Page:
Approximately eight years ago, drag racing took off in the region — and, when things take off in the Gulf States, it doesn’t happen by halves. Feel free to look up the achievements of any nation in the Gulf and you’ll soon be holding your breath in astonishment. Probably, the standouts for occasional tourists are the Burj Khalifa — yes, that monster building vaunted as the world’s tallest tower — and the seven-star Burj Al Arab, the hotel resembling a sail that is built on the beach at Dubai. These two buildings make every luxury TV show, and front many travel brochures worldwide, but be ready for a cash strain if you ever visit their environs. Even a glorified cup of coffee will set you back nearly NZD$200.

Yes, the locals know how to do things extravagantly, and in the case of their drag strips there are no short cuts. The Kuwaitis are acknowledged as the first to have taken on our sport, upwards of 30 years ago. Today, the majority of racers in the region are from that tiny Arab state. Strangely, though, they lost their one and only strip a decade back, so the nearest strip for them is approximately 700km south across the desert: Saudi Arabia’s Dirab Motorsport Park.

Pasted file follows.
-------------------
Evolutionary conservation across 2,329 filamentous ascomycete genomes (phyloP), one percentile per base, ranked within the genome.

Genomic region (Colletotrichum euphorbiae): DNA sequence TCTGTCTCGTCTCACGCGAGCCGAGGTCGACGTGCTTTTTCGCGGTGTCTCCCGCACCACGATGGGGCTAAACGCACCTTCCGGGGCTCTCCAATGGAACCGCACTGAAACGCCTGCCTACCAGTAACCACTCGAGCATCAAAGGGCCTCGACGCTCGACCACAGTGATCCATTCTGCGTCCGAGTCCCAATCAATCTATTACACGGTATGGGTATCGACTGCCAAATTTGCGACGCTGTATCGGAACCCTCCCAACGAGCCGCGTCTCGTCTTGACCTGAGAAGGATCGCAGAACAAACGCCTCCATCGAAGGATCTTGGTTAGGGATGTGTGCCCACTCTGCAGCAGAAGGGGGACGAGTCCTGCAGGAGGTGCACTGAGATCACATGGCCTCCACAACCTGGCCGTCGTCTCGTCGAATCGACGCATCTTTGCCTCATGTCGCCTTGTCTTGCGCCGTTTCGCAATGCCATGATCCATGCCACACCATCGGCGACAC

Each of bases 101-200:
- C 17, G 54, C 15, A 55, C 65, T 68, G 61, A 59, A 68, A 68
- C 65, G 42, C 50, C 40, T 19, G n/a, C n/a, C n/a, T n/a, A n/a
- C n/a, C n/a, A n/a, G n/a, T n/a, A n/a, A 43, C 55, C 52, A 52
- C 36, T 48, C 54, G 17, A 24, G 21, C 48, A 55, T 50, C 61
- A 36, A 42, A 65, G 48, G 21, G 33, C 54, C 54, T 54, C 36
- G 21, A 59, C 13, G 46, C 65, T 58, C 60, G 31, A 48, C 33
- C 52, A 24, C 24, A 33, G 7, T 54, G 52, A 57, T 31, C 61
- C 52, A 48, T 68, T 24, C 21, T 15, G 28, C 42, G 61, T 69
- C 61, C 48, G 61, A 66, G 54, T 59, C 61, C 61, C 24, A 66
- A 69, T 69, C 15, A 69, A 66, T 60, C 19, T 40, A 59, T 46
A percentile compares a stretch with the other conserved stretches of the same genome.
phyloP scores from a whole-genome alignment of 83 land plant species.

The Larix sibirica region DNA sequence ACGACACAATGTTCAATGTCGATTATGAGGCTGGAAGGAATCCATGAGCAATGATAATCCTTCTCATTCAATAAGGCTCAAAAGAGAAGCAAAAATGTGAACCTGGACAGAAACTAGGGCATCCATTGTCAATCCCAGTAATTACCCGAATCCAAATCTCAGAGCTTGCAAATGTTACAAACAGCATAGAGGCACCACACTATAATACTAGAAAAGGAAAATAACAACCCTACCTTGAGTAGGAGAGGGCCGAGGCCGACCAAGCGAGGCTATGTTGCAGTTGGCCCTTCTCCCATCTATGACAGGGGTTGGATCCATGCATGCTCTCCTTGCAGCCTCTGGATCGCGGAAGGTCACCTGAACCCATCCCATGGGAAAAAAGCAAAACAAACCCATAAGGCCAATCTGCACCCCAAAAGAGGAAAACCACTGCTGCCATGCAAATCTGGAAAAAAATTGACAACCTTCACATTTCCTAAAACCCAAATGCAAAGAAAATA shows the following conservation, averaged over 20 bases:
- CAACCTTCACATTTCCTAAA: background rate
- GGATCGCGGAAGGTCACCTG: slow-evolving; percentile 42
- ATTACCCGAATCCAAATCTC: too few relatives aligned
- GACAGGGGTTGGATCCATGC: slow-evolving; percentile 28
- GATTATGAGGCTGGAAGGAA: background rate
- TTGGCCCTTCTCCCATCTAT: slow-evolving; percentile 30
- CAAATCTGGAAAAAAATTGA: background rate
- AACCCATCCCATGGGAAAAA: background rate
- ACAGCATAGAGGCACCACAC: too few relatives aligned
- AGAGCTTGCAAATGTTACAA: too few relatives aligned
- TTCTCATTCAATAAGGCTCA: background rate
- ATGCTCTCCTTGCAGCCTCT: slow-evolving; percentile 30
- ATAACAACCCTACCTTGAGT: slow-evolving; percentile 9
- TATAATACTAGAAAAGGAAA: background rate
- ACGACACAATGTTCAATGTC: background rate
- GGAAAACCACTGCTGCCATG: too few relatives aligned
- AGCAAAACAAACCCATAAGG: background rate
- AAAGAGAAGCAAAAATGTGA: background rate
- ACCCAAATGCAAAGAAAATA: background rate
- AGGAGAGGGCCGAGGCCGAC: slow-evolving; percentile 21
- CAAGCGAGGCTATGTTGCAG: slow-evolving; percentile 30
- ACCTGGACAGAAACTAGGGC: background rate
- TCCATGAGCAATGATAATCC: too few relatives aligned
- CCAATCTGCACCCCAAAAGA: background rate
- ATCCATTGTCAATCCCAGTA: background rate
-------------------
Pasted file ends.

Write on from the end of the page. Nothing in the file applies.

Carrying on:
Abu Dhabi built the Yas Marina Circuit back in 2008, and immediately toured American and European Top Fuel racers. Sadly, the management has since left their drag strip to street racing, but feel free to google the name, and you’ll see it isn’t some hick track to be sneezed at.

 Saudi Arabia’s Dirab Motorsport Park in Riyadh opened in June 2012 to mainly street racing. Once again, the facility is worth checking out on YouTube and Google. Surprisingly, the racing is heavily slanted in the direction of staunch American muscle, as opposed to an expected presence from Japanese and European vehicles.

The two facilities in the region that scream world-class are Qatar Racing Club (QRC), and the Bahrain International Circuit. While I didn’t manage to visit Bahrain, it most certainly is on my bucket list. 

This trip, however, was wholly encompassed by a visit to QRC, which is built in the industrial sector of Doha. A quick 25-minute drive from the centre of town will set you back NZ$15, so if you’re planning an excursion, have no fear of taxi expenses. Remember, this is the centre of our petroleum universe, so a tank of gas costs approximately NZ$30. As our taxi filled at the local gas station, I smiled as the bowser clicked over at 60c per litre.